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The deductible amounts listed in the table are estimated based on available data. You’ll need to speak with your insurance company to determine the exact minimum and maximum deductible amounts for your coverage. The deductible amount that you select will likely impact your insurance rates. Keep reading to find out how.

Does your insurance deductible affect your insurance rates?

The higher your deductible, the lower your insurance rates because with a higher deductible, your insurance company will have a lower payout after an incident. Additionally, your insurance company may perceive you as a low-risk driver — if you choose a higher deductible — due to your risk transfer.

If you’re in a covered incident and have a higher deductible, you’ll pay a higher out-of-pocket cost. Your insurance company perceives this as a sign that you’ll drive more carefully in order to avoid this additional expense.

How do you select a deductible?

If you’re wondering, “How do I select my deductible?” it depends on your circumstances. As mentioned above, average deductibles can be as high as $2,000, depending on the coverage type.

You’ll need to work with your insurance company to identify the right deductible amount for your coverage. However, it’s also important to consider your budget. If you select a higher deductible to maintain lower rates, will you be able to afford the deductible if you’re in an accident?

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When are you required to pay your deductible?

Typically, you’ll be required to pay your deductible if you file a claim for any covered incident, if it’s under coverage that includes a deductible. As stated previously, you may need to pay your deductible first before you receive your payout. Otherwise, your insurance company may subtract the deductible amount from the payout.

Are there ways to avoid paying your deductible?

In most cases, you’ll have to pay your deductible. However, you can ask the repair shop to consider waiving the cost of your deductible. And for certain types of damage, your insurance company may waive the cost of your deductible. For example, this is common for windshield and other glass repair claims.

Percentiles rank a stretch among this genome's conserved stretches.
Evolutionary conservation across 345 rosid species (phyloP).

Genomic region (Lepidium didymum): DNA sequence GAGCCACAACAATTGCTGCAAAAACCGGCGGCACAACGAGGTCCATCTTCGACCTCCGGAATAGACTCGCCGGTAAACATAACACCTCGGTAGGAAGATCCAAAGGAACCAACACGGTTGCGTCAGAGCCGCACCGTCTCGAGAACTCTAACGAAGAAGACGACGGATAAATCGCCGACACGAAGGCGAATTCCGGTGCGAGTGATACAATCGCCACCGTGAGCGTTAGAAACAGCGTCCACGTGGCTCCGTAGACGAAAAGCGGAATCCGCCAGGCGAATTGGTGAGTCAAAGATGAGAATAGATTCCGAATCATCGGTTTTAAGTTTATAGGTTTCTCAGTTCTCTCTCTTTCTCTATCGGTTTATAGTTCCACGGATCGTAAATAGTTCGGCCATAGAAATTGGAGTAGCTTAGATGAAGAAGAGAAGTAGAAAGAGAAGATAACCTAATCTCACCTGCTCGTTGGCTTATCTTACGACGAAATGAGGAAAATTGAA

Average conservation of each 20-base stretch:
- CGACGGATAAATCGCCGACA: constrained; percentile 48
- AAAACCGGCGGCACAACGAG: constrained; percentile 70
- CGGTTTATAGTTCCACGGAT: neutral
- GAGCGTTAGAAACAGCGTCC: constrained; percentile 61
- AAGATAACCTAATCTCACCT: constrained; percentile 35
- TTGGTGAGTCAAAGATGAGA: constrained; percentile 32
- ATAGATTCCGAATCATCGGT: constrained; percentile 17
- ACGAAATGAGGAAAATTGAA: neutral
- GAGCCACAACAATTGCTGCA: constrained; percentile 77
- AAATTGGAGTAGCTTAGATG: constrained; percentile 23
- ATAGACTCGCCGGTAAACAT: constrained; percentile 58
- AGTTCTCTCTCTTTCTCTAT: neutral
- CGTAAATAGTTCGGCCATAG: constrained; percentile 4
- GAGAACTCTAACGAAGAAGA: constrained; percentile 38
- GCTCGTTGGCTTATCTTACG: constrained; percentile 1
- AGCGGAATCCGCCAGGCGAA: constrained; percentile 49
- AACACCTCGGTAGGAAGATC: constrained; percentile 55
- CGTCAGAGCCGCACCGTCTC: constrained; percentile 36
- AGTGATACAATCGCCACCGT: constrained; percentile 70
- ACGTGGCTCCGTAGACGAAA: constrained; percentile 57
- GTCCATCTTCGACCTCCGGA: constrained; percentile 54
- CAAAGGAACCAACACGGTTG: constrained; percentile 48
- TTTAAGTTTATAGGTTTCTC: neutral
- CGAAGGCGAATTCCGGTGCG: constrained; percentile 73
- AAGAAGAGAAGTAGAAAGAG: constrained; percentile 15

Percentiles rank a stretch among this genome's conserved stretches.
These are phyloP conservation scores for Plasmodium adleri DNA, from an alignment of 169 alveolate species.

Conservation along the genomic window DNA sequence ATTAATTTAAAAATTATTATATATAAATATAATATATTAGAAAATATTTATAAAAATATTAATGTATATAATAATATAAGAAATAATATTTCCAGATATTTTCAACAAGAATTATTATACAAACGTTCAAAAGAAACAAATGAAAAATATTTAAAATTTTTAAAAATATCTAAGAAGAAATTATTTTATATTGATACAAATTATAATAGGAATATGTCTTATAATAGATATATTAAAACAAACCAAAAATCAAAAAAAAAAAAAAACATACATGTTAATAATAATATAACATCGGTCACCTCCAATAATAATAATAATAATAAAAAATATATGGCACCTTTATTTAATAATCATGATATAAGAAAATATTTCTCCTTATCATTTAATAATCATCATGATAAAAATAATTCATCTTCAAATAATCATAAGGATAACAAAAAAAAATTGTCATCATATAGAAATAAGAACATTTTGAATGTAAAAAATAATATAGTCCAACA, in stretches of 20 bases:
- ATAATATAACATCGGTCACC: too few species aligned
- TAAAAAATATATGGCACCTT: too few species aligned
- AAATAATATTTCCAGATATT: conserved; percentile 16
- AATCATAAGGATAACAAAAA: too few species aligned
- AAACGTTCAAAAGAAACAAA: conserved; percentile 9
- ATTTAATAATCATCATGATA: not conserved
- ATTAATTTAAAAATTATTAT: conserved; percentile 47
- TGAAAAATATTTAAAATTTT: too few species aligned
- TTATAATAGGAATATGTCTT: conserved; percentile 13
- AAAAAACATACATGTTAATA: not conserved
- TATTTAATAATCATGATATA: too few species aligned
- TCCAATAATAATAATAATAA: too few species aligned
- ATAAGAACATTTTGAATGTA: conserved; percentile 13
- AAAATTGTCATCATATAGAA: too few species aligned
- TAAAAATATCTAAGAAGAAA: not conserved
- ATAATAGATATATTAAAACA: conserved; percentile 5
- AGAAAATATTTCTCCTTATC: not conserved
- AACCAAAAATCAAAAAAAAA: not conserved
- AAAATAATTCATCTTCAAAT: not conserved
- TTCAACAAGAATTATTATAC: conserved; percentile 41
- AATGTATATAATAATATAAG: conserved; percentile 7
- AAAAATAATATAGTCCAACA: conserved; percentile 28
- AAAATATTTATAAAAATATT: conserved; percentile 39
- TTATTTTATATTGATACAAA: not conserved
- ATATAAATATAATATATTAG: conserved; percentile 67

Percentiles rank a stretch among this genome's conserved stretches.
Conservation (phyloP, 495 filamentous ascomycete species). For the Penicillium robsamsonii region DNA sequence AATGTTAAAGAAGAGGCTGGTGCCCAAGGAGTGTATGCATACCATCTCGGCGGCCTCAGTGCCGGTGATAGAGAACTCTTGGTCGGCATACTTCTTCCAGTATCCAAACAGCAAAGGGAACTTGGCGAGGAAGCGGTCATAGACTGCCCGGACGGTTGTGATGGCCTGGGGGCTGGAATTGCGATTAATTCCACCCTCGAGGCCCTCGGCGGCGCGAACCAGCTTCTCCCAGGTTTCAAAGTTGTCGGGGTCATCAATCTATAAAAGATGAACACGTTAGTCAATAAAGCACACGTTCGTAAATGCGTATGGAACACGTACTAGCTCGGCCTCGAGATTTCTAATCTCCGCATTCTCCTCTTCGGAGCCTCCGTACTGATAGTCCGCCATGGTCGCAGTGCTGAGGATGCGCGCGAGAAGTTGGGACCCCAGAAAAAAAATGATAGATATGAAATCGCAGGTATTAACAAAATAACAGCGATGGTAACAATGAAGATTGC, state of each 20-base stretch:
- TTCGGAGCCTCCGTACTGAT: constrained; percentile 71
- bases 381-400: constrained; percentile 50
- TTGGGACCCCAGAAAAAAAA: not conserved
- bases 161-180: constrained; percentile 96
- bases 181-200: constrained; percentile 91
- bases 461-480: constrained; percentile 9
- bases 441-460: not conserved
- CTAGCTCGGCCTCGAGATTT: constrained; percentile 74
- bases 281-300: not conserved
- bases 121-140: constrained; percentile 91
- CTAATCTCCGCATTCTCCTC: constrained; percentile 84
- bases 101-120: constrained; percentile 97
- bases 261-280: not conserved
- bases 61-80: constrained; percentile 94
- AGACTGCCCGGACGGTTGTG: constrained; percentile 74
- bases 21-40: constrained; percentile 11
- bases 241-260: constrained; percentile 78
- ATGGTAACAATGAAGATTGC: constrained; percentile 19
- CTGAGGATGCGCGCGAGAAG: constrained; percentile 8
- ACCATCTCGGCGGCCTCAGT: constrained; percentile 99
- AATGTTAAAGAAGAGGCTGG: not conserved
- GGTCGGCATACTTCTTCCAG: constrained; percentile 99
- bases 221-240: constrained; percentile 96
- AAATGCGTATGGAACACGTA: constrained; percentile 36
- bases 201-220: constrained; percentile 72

What happens if you aren’t able to pay your deductible?

If you cannot pay your deductible, you may not be able to file a claim, particularly if the terms of your insurance policy demand your deductible payment up front before you receive your insurance payout.

If you need the repairs immediately, you could consider taking out a loan to pay your deductible. If the repairs aren’t catastrophic, you may be able to wait to file a claim until you’ve saved up to pay your deductible.

Additionally, suppose the estimated cost of repairs is less than your deductible. In that case, you might consider avoiding filing a claim altogether and simply paying out of pocket once you have saved the funds.

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Auto Insurance Deductible: The Bottom Line

An auto insurance deductible is an out-of-pocket cost that you’re responsible for before receiving a payout from your insurance company. In most cases, either you’ll need to pay your deductible first — before receiving a payout — or your insurance company will subtract the deductible amount from the payout before sending it to you.

You can work with your insurance company to set your deductible amount based on what you can afford and the estimated effect on your rates. Typically, the higher the deductible, the lower your rates will be.

Beyond choosing an auto insurance deductible level that you can afford and that lowers your rates, you can also save by comparison shopping. Enter your ZIP code into the tool on this page to acquire free auto insurance quotes and get started today.

Frequently Asked Questions: Auto Insurance Deductibles

If you’re still looking for information on the meaning of auto insurance deductibles, you can read these frequently asked questions for more details.

#1 – What happens if your deductible is higher than the cost of repairs?

If you’re in an accident or another covered incident — and the cost to repair any resulting damages is less than your deductible — you’ll be expected to pay out of pocket. In this case, if filing a claim could result in a rate increase, it may not be necessary to file a claim since you’ll be paying out of pocket either way.

#2 – Can you claim your auto insurance deductible on your taxes?

In certain circumstances, such as if you’re self-employed and use your vehicle as part of your business, the cost of your auto insurance may be tax-deductible. However, you probably can’t claim your deductible on your taxes, but you can speak with an accountant for confirmation.

#3 – Can you get reimbursed for your auto insurance deductible?

This depends on the situation. For example, if you have uninsured/underinsured motorist coverage, you’ll have to pay the deductible for that coverage before the insurance company’s payout will kick in. However, if the uninsured driver later pays the insurance company what they owe, you’ll receive a deductible refund.